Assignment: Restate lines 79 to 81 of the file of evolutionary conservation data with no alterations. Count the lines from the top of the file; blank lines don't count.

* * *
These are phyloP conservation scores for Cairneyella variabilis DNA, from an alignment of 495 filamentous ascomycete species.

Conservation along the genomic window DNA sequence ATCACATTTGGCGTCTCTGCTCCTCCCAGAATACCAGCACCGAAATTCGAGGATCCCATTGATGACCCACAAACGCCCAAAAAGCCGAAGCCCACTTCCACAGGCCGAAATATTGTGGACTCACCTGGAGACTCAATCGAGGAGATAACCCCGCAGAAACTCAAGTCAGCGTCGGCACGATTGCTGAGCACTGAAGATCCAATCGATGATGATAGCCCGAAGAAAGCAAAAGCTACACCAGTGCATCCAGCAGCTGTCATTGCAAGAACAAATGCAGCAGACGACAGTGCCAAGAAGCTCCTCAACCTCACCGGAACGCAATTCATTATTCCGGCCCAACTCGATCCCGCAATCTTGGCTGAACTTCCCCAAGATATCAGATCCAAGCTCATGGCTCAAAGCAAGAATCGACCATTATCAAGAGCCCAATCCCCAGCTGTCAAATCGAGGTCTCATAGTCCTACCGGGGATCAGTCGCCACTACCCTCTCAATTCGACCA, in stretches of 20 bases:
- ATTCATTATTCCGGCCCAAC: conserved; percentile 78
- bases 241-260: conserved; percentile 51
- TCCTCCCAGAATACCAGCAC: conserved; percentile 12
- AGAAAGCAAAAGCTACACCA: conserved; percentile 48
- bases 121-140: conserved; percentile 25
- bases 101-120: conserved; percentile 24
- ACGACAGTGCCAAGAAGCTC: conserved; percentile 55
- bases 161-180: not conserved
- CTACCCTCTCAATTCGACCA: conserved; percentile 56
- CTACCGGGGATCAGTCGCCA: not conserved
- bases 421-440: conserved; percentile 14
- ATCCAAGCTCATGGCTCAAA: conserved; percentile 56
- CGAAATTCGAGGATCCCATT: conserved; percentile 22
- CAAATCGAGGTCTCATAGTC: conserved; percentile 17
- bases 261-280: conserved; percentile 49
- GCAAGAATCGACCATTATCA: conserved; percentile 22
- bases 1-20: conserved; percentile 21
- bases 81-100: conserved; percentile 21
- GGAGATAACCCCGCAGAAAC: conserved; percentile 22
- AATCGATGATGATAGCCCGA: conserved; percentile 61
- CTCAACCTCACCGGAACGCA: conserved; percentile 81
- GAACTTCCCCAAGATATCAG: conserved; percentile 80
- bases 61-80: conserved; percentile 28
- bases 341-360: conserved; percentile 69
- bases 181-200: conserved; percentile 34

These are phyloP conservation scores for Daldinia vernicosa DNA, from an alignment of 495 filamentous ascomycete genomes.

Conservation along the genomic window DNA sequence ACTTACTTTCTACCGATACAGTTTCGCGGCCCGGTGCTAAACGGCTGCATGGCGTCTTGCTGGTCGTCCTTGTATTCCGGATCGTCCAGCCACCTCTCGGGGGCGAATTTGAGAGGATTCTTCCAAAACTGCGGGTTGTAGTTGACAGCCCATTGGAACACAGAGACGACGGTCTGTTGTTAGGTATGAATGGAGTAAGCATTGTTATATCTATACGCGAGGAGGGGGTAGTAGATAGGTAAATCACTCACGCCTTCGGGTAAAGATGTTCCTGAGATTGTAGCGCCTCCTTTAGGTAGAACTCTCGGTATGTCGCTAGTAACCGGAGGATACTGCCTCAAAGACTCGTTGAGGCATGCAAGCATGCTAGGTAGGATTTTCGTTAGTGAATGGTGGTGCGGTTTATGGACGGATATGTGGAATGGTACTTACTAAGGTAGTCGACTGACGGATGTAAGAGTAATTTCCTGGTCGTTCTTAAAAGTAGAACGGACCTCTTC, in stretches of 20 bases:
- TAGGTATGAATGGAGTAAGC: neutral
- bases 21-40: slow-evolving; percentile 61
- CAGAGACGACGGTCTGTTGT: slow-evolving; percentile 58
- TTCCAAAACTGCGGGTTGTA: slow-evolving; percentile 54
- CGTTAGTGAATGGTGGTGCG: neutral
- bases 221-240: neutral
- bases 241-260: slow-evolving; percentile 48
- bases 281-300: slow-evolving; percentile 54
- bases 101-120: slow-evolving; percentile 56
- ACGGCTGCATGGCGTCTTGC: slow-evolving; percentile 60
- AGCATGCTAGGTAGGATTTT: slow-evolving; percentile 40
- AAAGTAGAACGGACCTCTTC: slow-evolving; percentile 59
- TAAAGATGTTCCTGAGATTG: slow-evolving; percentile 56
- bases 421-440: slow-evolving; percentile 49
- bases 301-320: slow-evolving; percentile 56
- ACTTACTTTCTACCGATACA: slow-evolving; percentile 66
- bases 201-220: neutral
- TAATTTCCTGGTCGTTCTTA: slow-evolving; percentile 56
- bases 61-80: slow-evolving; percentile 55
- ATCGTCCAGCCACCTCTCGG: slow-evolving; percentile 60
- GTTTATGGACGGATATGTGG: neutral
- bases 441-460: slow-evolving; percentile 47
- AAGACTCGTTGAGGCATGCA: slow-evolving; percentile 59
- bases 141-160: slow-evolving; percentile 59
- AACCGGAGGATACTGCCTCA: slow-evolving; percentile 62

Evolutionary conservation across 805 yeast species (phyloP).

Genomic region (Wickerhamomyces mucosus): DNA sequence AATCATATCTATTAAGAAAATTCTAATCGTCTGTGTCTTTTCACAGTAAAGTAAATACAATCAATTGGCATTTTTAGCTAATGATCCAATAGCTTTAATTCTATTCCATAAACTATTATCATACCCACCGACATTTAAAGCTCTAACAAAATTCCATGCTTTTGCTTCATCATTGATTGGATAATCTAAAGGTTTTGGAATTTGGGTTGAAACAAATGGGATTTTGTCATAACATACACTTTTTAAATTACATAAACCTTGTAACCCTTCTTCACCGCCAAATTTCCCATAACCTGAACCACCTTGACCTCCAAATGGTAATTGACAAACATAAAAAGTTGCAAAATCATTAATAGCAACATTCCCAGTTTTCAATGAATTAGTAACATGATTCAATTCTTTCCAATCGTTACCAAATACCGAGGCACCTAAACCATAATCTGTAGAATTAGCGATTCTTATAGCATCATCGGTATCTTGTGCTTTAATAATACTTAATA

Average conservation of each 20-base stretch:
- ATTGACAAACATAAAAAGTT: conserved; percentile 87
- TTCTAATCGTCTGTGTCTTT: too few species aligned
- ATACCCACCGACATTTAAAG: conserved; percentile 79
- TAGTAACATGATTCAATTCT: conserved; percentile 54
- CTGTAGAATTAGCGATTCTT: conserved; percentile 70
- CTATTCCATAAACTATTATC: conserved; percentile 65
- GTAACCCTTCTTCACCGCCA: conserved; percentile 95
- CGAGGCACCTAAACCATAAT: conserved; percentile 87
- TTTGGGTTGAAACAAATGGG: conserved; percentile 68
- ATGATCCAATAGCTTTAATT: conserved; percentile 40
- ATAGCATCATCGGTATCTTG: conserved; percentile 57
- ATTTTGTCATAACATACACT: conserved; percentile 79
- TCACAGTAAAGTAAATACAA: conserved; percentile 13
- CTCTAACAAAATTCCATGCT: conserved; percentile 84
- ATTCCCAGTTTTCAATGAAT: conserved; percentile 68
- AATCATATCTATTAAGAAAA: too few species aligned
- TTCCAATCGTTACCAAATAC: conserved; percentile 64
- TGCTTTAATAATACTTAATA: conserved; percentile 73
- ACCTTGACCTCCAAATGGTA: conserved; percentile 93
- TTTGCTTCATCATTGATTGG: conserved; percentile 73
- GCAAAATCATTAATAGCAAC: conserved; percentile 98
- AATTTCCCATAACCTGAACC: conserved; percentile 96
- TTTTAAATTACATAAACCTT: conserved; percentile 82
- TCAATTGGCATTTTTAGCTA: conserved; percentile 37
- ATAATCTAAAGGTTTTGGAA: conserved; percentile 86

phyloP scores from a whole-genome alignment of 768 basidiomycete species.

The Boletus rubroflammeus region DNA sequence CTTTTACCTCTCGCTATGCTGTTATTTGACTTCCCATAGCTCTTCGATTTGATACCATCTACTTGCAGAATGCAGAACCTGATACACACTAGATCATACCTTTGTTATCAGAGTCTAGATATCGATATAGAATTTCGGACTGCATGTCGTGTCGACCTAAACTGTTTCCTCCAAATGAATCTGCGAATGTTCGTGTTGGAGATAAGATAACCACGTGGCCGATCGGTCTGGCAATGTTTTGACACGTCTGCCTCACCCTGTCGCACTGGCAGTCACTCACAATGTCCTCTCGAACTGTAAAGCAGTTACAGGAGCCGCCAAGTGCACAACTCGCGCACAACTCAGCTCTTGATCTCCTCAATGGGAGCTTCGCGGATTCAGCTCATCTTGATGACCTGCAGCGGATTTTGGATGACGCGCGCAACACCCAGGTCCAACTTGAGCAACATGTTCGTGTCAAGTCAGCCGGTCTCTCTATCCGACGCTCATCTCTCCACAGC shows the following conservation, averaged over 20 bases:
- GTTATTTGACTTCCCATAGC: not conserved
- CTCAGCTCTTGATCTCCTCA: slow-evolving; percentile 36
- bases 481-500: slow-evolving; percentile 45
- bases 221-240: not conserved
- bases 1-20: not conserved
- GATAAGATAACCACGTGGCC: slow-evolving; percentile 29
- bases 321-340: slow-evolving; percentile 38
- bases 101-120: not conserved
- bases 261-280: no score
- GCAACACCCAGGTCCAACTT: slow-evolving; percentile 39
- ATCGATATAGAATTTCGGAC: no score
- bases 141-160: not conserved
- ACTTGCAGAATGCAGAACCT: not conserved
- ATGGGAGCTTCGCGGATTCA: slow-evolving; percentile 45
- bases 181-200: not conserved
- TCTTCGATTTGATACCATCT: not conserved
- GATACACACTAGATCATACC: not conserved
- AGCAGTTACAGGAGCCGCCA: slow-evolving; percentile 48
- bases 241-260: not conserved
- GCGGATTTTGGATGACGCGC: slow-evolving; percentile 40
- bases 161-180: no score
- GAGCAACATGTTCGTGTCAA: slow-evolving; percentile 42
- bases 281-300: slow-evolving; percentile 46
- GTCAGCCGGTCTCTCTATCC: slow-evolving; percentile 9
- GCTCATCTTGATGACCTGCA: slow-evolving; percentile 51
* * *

- AATTTCCCATAACCTGAACC: conserved; percentile 96
- TTTTAAATTACATAAACCTT: conserved; percentile 82
- TCAATTGGCATTTTTAGCTA: conserved; percentile 37